The Bishop’s residence rests on a hill and is approached by a circular driveway. It is two and one-half stories in height and is composed of a center block with flanking wings. The symmetrical facade consists of a center block with flanking wings. The symmetrical facade consists of a central portico of marbleized cast stone, with flanking gables. The portico contains a round-arched doorway with a heavy, golden oak door, which is protected by an ornate metal screen. The door surround is enriched with classical moldings and flanked by Ionic columns. Simple fluted posts support a classically inspired frieze ornamented with triglyphs and mettles and further accented with a patera paired windows and a bas-relief panel, which depicts the Greek symbol for Christ, surmounted the portico. Other heraldic bas relief panels depict symbols for the office of the Bishop. The fenestration is regular and consists of multiple rectangular windows divided by stone mullions. The windows are glazed with small panes of leading glass. The projections gables of facade have cast stone bays and are capped with cast stone coping and cared crockets. The chimneys are clustered. A description of the new residence appeared on the Michigan Catholic, December 11, 1924.

Charles B. Van Dusen House

1830 Wellesley Dr.
Architect: Alvin E. Harley, 1922

The first residents of 1830 Balmoral Dr. were Charles B. Van Dusen and his wife, Minnie. Van Dusen served as president of the S.S. Kresge Company for 13 years. Van Dusen began in the retailing business in 1885 as a clerk for Allen, Sheldon & Company; in 1891 he joined the wholesale and dry goods firm of Edson, Moore & Company. Van Dusen joined the firm of Kresge and Wildon in the operation of a number of five-and-dime stores in 1904. By 1912, the S. S. Kresge Company was organized; Van Dusen was elected to the board of directors and made secretary­ treasurer. He became vice-president and general manager in 1915 and ten years later became president.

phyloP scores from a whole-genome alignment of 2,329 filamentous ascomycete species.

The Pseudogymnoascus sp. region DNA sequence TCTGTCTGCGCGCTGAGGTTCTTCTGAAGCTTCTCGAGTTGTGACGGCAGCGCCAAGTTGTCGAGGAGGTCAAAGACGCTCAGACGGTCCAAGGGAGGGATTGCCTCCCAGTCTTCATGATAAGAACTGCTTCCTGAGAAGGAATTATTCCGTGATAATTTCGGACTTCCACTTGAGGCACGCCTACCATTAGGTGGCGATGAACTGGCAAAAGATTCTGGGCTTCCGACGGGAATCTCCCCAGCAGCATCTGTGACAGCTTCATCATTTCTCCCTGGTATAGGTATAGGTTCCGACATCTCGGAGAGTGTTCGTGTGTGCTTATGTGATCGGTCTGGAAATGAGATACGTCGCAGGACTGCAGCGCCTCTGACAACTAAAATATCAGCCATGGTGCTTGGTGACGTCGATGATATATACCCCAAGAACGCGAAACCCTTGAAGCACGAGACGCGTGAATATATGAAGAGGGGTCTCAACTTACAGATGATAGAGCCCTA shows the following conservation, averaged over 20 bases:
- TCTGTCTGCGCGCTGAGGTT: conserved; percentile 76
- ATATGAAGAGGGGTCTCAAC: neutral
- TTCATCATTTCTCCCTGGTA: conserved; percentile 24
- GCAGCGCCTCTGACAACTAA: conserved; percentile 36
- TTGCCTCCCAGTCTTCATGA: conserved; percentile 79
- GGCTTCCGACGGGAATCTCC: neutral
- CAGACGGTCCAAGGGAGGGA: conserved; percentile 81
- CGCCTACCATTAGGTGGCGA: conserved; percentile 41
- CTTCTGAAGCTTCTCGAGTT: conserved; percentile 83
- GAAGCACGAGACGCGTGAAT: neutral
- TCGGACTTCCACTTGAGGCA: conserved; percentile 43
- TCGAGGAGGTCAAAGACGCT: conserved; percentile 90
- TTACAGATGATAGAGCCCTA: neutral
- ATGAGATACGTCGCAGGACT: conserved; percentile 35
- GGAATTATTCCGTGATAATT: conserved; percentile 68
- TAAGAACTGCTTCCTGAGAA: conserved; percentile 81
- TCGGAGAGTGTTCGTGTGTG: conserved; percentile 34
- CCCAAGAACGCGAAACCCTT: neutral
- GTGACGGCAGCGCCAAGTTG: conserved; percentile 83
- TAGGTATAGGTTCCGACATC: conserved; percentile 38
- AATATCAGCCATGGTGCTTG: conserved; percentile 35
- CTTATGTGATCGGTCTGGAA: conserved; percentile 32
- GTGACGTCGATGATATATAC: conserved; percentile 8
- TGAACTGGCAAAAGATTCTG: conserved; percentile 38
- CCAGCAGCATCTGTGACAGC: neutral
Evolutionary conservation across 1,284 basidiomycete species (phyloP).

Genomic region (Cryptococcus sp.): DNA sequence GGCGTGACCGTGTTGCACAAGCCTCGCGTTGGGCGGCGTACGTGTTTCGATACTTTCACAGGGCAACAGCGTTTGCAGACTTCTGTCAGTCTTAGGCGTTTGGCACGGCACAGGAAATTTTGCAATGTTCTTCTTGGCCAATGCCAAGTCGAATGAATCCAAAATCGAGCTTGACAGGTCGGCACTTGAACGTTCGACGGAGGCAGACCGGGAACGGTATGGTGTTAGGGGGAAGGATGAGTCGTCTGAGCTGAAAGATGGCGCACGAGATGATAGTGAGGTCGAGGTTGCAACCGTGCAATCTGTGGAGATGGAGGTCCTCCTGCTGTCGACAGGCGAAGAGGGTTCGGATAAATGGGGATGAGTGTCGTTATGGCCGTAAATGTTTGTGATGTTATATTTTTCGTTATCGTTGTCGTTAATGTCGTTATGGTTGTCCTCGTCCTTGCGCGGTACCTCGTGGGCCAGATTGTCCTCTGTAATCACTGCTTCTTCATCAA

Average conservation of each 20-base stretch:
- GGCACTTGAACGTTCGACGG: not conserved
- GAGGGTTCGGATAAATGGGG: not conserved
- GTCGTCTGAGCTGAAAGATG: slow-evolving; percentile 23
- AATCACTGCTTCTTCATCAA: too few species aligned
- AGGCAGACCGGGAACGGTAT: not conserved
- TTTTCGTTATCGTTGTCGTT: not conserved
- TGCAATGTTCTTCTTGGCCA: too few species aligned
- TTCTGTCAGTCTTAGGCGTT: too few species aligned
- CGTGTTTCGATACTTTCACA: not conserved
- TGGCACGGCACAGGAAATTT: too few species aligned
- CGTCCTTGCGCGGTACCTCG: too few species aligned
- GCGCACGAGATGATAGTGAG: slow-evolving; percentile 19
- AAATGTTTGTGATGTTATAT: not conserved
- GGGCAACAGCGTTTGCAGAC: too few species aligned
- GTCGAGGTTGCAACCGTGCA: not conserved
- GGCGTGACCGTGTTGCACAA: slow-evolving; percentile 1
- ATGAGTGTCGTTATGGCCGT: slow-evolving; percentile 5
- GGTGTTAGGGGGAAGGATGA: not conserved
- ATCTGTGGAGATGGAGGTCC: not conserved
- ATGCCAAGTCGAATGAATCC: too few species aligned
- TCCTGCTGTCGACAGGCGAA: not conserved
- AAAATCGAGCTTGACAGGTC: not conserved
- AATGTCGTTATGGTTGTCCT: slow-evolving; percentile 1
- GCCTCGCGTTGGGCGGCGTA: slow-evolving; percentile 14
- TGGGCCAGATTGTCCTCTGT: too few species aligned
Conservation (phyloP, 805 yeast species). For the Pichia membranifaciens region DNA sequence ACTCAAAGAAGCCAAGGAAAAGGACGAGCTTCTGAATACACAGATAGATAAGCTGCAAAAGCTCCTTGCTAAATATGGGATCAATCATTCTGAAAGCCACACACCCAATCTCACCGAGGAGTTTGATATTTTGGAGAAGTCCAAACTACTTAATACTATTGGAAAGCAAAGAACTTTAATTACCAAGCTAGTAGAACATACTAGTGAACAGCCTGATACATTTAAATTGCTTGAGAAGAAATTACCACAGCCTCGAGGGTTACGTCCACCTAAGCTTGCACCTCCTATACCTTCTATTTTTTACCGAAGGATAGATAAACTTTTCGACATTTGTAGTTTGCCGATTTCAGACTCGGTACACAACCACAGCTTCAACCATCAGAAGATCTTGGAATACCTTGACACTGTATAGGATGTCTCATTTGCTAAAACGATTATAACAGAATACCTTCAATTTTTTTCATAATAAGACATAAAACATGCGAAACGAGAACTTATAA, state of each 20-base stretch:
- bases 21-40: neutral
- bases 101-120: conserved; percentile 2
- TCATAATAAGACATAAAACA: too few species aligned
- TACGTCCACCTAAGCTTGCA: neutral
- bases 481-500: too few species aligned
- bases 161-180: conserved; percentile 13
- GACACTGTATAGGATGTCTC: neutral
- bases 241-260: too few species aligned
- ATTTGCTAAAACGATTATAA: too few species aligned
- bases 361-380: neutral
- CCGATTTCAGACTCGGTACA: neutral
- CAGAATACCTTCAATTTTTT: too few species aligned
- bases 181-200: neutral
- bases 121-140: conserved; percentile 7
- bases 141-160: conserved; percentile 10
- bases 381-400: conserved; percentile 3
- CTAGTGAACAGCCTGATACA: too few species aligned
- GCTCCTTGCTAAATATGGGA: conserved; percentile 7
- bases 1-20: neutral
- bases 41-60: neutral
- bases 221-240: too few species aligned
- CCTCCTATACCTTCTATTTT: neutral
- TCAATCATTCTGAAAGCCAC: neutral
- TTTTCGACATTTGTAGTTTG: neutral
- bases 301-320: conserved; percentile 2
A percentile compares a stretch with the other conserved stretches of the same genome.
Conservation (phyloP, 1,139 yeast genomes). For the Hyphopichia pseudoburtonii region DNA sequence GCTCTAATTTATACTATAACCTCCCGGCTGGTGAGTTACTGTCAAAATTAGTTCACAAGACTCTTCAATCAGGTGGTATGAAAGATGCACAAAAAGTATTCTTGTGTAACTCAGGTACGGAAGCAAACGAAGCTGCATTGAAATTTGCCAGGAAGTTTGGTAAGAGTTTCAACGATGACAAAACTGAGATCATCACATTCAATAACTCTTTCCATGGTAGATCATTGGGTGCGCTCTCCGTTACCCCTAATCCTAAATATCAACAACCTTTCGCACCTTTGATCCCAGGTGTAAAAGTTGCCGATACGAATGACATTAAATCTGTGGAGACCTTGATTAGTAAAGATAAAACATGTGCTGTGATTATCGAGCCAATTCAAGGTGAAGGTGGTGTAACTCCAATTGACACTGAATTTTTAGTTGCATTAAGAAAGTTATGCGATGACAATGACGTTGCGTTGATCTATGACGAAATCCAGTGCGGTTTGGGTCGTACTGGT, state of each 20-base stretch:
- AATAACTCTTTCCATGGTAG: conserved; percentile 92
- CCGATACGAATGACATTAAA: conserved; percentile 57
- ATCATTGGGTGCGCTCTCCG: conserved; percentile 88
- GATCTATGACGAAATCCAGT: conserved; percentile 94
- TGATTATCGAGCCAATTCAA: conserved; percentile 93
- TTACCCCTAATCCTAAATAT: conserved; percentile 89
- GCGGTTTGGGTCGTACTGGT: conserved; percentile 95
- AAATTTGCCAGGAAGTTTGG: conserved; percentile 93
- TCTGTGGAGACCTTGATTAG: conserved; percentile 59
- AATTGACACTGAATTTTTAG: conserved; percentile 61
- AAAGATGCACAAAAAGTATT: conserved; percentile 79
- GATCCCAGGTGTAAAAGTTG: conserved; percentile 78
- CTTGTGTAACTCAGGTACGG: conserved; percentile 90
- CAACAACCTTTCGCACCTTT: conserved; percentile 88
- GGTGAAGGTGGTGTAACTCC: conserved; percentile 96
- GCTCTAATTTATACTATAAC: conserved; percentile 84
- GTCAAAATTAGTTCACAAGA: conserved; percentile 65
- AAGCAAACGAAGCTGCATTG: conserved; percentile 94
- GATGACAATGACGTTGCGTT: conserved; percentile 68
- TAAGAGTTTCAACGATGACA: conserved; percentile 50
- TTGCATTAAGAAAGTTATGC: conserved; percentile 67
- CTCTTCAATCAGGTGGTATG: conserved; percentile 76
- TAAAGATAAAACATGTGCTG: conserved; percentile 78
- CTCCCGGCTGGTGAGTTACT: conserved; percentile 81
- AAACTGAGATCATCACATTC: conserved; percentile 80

The most unusual feature of the Van Dusen House, designed by Alvin E. Harley, is the semi-circular floor plan. The imposing concave facade is composed of a central portico flanked by triangular gables rising above the roof, but continuous with the plane of the wall. A polygonal library wing is located on the west elevation. The Renaissance-inspired stone entranceway is flanked by elegant pilasters with foliated capitals and is surmounted by a wide frieze embellished with a medallion and swag motif.

23. Turn left onto Gloucester Dr. (715 ft)
24. Turn left onto Strathcona Dr. (833 ft)

Ralph Ainsworth House
1701 Strathcona Dr.
Architect: John Kasurin, 1921

One of the few Mediterranean style homes in Palmer Woods, the Ainsworth is composed of a two ½ story center block flanked by one story dependencies. On the east elevation is a matching garage which is visually connected to the house by a low wall. The symmetrical façade is punctuated by a central portico composed of thin ionic columns which support a small entablature. The house is faced with yellow brick and has a contrasting green ceramic tile roof. Ralph Ainsworth was president of Ainswoth-Bramen Wholesale shoes.

Walter and Rilla Nelson House
1800 Strathcona Dr.
Architect: Leonard Willeke, 1919

The Nelson house is listed in the National Registry of Historic Places as the best example of the Craftsman or Mission Style of domestic architecture in Palmer Woods. The Arts and Crafts Movement emphasized simplicity of materials and used earth colors and tones to visually integrate the structure and its environment. Structurally, it is composed of a two-and-one-half story central block with several one-story gabled wings. Internally, there are several interesting features, such as: three stone fireplaces that extend from basement to second floor, tiled walls and ceiling in kitchen and bathrooms, Stickley hardware on doors, Wood beams across the ceiling in the library as well as wood shelves and benches, and Pewabic tiles throughout the house and porches, including shell wall fixtures in living room and library.